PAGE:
Computational protocol: Evolutionary Dynamics of Cryptophyte Plastid Genomes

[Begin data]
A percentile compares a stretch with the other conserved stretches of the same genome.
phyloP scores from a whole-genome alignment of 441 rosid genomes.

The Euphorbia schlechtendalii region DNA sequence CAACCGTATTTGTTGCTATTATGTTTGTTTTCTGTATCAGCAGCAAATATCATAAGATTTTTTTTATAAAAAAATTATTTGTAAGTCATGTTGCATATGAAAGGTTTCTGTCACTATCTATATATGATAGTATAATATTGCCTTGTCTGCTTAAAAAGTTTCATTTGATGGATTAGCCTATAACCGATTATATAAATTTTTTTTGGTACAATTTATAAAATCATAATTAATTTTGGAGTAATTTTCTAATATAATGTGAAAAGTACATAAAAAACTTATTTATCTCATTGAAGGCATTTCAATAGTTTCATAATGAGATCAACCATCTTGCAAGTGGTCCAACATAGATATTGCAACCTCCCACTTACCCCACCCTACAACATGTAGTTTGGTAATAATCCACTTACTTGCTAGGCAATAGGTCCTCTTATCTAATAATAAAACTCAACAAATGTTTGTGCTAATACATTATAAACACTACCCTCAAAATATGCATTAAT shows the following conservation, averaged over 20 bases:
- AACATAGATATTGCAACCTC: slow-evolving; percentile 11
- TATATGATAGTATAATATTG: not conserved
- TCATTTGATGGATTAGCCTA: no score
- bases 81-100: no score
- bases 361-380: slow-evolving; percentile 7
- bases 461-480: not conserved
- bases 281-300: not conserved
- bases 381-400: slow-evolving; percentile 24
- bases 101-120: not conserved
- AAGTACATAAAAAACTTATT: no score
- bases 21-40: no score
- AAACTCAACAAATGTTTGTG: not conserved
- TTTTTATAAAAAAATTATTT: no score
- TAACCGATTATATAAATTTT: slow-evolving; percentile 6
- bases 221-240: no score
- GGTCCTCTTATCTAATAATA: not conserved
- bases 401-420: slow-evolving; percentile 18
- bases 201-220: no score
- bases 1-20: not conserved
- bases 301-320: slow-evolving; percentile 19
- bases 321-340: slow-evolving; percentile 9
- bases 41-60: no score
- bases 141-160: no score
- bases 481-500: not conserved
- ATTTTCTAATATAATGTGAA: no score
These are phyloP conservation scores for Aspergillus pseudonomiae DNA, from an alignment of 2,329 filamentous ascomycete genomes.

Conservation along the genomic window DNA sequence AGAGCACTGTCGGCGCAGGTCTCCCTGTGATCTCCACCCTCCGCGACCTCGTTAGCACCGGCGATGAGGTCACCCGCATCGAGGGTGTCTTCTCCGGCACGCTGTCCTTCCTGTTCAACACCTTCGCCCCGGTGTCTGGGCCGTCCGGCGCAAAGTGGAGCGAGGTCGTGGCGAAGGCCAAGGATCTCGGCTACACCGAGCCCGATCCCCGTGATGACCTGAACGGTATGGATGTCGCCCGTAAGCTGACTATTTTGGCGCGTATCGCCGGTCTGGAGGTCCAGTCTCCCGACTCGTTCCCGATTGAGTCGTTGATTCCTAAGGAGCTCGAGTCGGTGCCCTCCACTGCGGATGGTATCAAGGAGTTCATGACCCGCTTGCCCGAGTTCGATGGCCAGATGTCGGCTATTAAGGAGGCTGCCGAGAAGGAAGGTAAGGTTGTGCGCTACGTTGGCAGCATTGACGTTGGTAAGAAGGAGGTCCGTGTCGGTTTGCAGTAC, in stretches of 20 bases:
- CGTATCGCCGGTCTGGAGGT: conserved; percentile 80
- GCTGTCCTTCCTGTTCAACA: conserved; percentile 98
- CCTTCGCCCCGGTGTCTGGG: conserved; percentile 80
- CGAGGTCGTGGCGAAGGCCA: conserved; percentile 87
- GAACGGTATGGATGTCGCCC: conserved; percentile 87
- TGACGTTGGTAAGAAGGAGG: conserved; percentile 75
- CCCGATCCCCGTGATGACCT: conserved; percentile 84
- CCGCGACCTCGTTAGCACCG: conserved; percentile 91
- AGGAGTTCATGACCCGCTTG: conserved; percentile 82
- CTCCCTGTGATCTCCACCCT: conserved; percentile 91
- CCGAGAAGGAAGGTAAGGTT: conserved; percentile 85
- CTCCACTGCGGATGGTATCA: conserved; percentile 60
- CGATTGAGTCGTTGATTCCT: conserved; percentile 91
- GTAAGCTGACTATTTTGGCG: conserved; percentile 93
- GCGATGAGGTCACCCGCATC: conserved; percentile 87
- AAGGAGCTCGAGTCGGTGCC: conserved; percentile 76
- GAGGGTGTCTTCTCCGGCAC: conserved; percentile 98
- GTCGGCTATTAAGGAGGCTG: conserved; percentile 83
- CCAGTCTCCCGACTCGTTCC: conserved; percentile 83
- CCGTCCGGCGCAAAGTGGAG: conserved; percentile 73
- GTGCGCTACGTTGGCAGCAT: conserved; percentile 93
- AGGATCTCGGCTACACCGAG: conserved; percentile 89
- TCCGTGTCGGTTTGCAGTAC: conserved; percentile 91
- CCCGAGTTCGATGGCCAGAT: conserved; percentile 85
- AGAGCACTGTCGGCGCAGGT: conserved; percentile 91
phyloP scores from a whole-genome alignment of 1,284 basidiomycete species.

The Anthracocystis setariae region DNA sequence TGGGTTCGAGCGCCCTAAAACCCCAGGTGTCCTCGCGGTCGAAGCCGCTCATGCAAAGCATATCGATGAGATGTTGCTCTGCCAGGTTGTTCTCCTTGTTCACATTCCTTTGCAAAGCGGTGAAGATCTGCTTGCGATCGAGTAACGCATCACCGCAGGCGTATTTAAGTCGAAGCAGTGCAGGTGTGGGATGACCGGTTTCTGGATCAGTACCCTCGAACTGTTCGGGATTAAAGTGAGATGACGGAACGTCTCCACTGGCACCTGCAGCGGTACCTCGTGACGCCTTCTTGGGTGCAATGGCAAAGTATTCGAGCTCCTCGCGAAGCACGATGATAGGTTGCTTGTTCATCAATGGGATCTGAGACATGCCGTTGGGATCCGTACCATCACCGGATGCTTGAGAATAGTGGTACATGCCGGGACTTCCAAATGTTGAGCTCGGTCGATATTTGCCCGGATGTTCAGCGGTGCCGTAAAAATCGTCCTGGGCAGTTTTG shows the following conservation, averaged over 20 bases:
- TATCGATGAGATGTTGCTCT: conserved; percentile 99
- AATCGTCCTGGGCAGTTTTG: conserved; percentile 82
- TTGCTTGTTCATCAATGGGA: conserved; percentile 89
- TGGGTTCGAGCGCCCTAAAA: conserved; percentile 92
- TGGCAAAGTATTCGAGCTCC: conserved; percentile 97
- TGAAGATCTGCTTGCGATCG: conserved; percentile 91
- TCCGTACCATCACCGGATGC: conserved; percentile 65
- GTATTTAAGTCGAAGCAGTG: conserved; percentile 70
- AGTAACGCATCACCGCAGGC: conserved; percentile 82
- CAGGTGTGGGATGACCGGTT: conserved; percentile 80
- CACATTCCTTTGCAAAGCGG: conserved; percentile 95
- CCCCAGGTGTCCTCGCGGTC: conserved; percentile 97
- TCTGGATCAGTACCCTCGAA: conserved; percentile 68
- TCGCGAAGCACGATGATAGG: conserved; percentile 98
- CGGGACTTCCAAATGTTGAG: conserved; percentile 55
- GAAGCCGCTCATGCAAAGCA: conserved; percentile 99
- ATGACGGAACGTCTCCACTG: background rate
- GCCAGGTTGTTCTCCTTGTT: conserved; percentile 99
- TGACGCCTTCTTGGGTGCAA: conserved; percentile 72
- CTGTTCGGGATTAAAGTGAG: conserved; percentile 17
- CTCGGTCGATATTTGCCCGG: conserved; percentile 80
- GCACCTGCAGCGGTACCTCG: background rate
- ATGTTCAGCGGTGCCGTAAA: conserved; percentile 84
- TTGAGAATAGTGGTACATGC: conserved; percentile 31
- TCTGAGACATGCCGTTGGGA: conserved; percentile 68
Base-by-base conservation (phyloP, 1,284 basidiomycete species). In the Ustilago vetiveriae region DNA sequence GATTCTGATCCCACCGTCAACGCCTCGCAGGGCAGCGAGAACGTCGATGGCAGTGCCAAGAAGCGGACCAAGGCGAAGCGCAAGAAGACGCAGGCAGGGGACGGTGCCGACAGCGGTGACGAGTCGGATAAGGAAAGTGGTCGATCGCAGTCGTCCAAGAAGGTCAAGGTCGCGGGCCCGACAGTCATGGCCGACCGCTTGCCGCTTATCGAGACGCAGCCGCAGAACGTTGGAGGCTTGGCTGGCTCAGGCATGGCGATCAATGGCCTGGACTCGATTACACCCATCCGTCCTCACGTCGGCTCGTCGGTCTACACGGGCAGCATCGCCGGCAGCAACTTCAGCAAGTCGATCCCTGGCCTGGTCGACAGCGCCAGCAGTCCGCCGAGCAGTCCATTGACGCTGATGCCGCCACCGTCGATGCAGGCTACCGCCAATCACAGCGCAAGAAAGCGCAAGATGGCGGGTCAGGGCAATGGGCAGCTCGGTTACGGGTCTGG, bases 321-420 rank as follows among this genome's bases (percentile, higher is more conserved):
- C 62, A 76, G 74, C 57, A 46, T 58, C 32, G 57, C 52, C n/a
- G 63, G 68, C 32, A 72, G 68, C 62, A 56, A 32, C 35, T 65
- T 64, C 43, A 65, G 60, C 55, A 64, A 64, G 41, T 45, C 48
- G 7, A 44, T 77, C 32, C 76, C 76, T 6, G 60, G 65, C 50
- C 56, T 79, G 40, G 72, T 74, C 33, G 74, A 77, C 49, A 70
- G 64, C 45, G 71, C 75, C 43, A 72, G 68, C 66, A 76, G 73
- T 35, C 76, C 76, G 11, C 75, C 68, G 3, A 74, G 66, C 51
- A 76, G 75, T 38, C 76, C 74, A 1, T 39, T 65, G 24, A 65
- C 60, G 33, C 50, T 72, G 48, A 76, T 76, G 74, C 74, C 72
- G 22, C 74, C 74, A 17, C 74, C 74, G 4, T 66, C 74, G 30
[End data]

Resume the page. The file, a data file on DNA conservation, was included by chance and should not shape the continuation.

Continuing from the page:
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[…] Plastid genome assemblies and annotations followed procedures used by . The data were trimmed (i.e., base = 80 bp, error threshold = 0.05, n ambiguities = 2) prior to de novo assembly with the default option (automatic bubble size, minimum contig length =1,000 bp). The raw reads were assembled using the MIRA4 (http://mira-assembler.sourceforge.net/docs/DefinitiveGuideToMIRA.html) and SPAdes 3.7 (http://bioinf.spbau.ru/spades) assembler. Raw reads were then mapped to the assembly contigs (similarity = 95%, length fraction = 75%), and regions with no evidence of short-read data were removed (up to 1,000 bp). The assembled contigs were determined to correspond to the plastid genome according to several criteria: 1) BLAST searches of commonly known plastid genes against the entire assembly resulted in hits to these contigs and 2) a genome size consistent with other photosynthetic cryptophyte plastid genomes, which range from 121 Kbp (Guillardia theta NC000926) to 136 Kbp (Rhodomonas salina NC009573). Plastid genome-derived contigs were then manually aligned in the Genetic Data Environment (MacGDE2.5) program () to produce a consensus sequence.A database of protein coding genes, rRNA, and tRNA genes was created using all previously sequenced cryptophyte plastid genomes. Preliminary annotation of protein coding genes was performed using GeneMarkS (http://opal.biology.gatech.edu/genemarks.cgi). The final annotation file was checked in Geneious Pro 9.1.3 (http://www.geneious.com/) using the ORF Finder with genetic code 11 (Bacterial, Archaeal and Plant Plastid Code). The predicted ORFs were checked manually and the corresponding ORFs (and predicted functional domains) in the genome sequence were annotated.To identify tRNA sequences, the plastid genome was submitted to the tRNAscan-SE version 1.21 server (http://lowelab.ucsc.edu/tRNAscan-SE/). The genome was searched with the default settings using the “Mito/Chloroplast” model. To identify rRNA sequences, a set of known plastid rRNA sequences was extracted from the published plastid genomes of cryptophytes and used as a query sequence to search in the new genome data using BLASTn. We used RNAweasel (http://megasun.bch.umontreal.ca/cgi-bin/RNAweasel/RNAweaselInterface.pl) to determine the types of introns that were present. Physical maps were designed with the OrganellarGenomeDRAW program (http://ogdraw.mpimp-golm.mpg.de/). [...] Four published cryptophyte plastid genome sequences (Cryptomonas paramecium CCAP 977/2a, ; Guilardia theta CCMP 2712, ; Rhodomonas salina CCMP 1319, ; Teleaulax amphioxeia HACCP CR01, ) were downloaded from GenBank. An additional plastid genome is available from GenBank under the name of Guillardia theta CCMP 2712 (KT428890, ), however, the gene sequences are very different from those of the previously reported G. theta CCMP 2712 (; ). Therefore, we did not include this genome in our study. For structural and synteny comparisons, the genomes were aligned using Mauve Genome Alignment version 2.2.0 () with default settings. To aid in visualization, we arbitrarily designated the beginning of the trnY gene marker to rpl19 direction as position 1 in each genome. [...] Phylogenetic analyses were carried out on data sets created by combining 88 proteins encoded by 56 plastid genomes, including those of 8 cryptophytes, 5 haptophytes, 20 stramenopiles, 2 alveolates, and 14 red algae (, Supplementary Material online). The sequences of six Viridiplantae and one glaucophyte species were used as outgroup taxa to root the tree. The data were concatenated (16,878 amino acid sequences) and manually aligned using MacGDE2.5 (). For the RNA operon (16S-trnI-trnA-23S rDNA) phylogeny, the data were concatenated into 4,046 nucleotides from plastid genome sequences in 38 taxa including 8 cryptophytes, 5 haptophytes, 1 rappemonad, 13 stramenopiles, 12 rhodophytes, and 16 outgroup taxa including 2 glaucophytes, 9 chlorophytes, and 5 cyanobacteria.Maximum likelihood (ML) phylogenetic analyses were conducted using RAxML version 8.0.0 () with the Le and Gascuel gamma (LG + GAMMA) model () for amino acid data chosen by ProtTest 3 () and the general time-reversible plus gamma (GTR + GAMMA) model for nucleotide data. We used 1,000 independent tree inferences using the -# option to identify the best tree. The model parameters with gamma correction values and the proportion of invariable sites in the combined data set were obtained automatically by the program. ML bootstrap support values (MLB) were calculated using 1,000 replicates with the same substitution model. To reduce calculation time, ML phylogenetic trees for lineage-specific genes were inferred using IQ-TREE Ver. 1.5.2 () with 1,000 bootstrap replications (e.g., –S12, Supplementary Material online). Evolutionary models for each tree were automatically selected by the –m LG + I+G option incorporated in IQ-TREE.Bayesian analyses were run using MrBayes 3.2.6 () with a random starting tree, two simultaneous runs (nruns = 2) and four Metropolis-coupled Markov chain Monte Carlo (MC3) algorithms for 2×106 generations, with one tree retained every 1,000 generations (e.g., , Supplementary Material online). The burn-in point was identified graphically by tracking the likelihoods (Tracer v.1.6; http://tree.bio.ed.ac.uk/software/tracer/). The first 500 trees were discarded, and the remaining 1,501 trees were used to calculate the posterior probabilities (PP) for each clade. Additionally, the “sump” command in MrBayes was used to confirm convergence. This analysis was repeated twice independently; identical topologies were obtained. Trees were visualized using FigTree v.1.4.2 (http://tree.bio.ed.ac.uk/software/figtree/). […]

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